House of Lords - Explanatory Note
Political Parties, Elections And Referendums Bill - continued          House of Lords

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Combination of limit under paragraph 9 and other limits

158.     Paragraph 10 of Schedule 8 determines the campaign expenditure limits in circumstances where a combination of elections that would fall within the ambit of paragraph 9 is in turn combined with one or more other elections to the European Parliament or to a devolved legislature that would fall within the ambit of any of paragraphs 4 to 8. An example of such a combination would be:

9 June 2009

European Parliamentary election takes place.

14 September 2009

Her Majesty's intention to dissolve Parliament is announced.

5 October 2009

The Presiding Officer of the Scottish Parliament sets a date for an extraordinary general election.

12 November 2009

The parliamentary general election takes place and, at the same time, the extraordinary general election to the Scottish Parliament.

159.     In such a scenario, paragraph 10(3) provides that a party contesting all three elections would attract an expenditure limit in Scotland which is the aggregate of the limits that would apply for each of the three elections. The limits to apply in England, Wales and Northern Ireland would be the aggregate of the limits that would apply to the parliamentary and European Parliamentary elections.

160.     The combined period (as defined in paragraph 10(4)) in the case of the above example would begin on 13 November 2008 (that is, 365 days before the date of the parliamentary general election) and end on 12 November 2009 (the date of the combined poll). By virtue of paragraph 10(5) the limits on campaign expenditure for the European Parliamentary election on 9 June 2009, as determined in accordance with paragraph 4 of Schedule 6, would continue to apply to the relevant period for that election (10 February 2009 to 9 June 2009).

Combination of parliamentary general election and other election, or elections, falling within paragraphs 4 to 8

161.     Paragraph 11 of Schedule 8 determines the limit on campaign expenditure where the relevant period for a parliamentary general election (as defined in paragraph 3) overlaps with the relevant period for another election, or elections (as defined in any of paragraphs 4 to 8) and paragraph 9 does not apply. An example would be:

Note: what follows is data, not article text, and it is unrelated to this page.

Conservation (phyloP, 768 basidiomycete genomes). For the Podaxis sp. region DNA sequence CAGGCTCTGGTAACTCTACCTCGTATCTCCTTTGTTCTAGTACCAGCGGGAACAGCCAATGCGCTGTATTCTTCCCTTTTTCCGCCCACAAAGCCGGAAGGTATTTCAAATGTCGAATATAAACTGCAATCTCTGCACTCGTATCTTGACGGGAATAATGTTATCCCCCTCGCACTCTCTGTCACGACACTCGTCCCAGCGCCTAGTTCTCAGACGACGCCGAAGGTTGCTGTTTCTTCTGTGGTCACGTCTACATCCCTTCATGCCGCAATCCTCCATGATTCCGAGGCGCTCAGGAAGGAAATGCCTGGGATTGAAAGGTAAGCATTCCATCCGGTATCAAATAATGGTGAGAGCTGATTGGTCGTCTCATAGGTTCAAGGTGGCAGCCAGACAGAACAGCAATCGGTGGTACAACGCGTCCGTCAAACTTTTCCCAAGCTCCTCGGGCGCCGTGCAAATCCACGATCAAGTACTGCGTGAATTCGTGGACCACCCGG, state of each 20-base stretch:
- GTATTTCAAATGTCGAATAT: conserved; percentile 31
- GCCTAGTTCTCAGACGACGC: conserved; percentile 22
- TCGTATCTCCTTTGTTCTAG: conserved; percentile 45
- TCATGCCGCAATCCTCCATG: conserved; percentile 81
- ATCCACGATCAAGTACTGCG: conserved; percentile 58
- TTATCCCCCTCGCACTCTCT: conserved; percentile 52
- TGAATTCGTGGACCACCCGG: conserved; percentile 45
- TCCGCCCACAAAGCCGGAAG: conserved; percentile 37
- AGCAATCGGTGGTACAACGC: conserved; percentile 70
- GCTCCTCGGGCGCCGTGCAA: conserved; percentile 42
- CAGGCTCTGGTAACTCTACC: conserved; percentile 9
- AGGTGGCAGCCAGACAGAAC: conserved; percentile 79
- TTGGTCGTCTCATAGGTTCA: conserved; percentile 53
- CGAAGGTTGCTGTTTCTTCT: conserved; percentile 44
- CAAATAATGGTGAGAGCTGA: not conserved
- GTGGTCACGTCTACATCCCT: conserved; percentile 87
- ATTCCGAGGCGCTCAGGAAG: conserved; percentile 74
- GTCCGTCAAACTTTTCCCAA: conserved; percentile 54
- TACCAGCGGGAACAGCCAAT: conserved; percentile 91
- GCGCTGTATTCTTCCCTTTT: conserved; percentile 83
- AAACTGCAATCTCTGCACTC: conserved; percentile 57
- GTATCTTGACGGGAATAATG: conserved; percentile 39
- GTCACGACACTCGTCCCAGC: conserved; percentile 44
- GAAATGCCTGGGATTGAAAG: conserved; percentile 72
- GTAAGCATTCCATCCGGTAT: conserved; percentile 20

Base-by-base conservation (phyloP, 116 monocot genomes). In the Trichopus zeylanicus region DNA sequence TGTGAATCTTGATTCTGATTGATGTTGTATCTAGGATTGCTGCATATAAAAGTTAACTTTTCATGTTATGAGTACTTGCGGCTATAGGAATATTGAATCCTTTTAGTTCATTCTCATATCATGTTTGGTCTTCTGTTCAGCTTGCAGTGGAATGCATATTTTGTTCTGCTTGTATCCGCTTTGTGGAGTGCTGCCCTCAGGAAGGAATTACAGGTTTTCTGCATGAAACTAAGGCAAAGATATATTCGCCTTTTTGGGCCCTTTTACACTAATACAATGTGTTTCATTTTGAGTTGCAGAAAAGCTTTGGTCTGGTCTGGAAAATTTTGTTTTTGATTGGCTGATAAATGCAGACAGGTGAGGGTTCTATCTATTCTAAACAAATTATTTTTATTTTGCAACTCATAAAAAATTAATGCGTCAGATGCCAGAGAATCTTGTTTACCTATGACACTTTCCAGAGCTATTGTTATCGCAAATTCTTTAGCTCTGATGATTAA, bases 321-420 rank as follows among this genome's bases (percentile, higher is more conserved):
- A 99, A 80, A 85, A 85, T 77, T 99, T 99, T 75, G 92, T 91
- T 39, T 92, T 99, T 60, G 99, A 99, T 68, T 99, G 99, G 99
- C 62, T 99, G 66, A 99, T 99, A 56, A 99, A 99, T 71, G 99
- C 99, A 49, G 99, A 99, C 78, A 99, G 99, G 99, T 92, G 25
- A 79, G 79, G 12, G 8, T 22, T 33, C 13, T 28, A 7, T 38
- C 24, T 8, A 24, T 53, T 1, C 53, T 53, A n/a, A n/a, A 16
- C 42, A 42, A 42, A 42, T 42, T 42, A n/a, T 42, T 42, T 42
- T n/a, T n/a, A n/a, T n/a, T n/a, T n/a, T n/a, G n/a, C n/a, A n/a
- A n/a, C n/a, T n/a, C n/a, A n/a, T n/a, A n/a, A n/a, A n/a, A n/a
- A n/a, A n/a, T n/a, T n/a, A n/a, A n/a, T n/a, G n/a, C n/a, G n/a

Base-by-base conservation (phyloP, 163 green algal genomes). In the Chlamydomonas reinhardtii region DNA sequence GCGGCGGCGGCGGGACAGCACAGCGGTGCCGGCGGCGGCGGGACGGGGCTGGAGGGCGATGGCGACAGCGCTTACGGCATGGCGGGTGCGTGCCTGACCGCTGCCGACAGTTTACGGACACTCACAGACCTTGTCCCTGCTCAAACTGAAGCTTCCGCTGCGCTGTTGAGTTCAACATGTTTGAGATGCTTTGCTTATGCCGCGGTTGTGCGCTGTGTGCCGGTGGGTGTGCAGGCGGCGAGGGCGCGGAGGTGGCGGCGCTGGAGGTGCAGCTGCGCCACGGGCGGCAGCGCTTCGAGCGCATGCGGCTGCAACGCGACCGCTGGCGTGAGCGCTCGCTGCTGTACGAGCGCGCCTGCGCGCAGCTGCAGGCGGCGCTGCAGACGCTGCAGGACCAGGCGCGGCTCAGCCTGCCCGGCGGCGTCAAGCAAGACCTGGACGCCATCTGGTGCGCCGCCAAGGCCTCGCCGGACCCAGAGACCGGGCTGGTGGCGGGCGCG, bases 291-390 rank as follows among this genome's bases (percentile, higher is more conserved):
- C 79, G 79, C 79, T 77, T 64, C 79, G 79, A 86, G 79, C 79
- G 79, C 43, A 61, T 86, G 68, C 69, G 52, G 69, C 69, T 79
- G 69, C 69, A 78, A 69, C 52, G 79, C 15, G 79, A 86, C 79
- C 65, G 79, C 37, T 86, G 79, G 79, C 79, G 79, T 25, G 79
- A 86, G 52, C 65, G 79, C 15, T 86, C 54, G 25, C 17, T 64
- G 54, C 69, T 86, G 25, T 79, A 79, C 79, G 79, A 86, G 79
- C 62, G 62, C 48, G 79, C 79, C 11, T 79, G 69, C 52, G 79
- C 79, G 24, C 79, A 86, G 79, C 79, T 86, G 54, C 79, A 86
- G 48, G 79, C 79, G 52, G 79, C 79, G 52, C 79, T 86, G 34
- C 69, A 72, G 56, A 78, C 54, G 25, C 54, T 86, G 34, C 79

4 January 2007

Four month period before Scottish ordinary election begins.

3 May 2007

Scottish ordinary election.

3 September 2007

Presiding Officer sets date for an extraordinary election to the Scottish Parliament.

11 October 2007

Scottish extraordinary election.

3 March 2008

Her Majesty announces her intention to dissolve Parliament.

10 April 2008

Parliamentary election.

162.     Under this example the limit applying to a party which contested all three elections in Scotland would be the aggregate of the limits provided for in paragraphs 3 and 5 in respect of each election. The aggregate would apply for "the combined period" (as defined in paragraph 11(5)), namely the period beginning on 4 January 2007 (that is, four months before the Scottish ordinary election) and ending on 10 April 2008 (the date of the parliamentary election).

163.     By virtue of paragraph 11(6), the limits provided for in paragraph 5 would continue to apply to the relevant periods for the two Scottish Parliamentary elections (namely, the periods 4 January to 3 May 2007 and 3 September to 11 October 2007).

Expenditure notionally incurred during period when limits apply

164.     Paragraph 12 of Schedule 8 is intended to avoid parties circumventing the expenditure limits by incurring campaign expenditure in advance of the period during which restrictions apply. Any expenditure on property, services or facilities (for example billboard advertisements) purchased in advance of a relevant period, but for use during that period, will nonetheless count towards the limit on campaign expenditure for that period.

Clauses 75 to 79 : Returns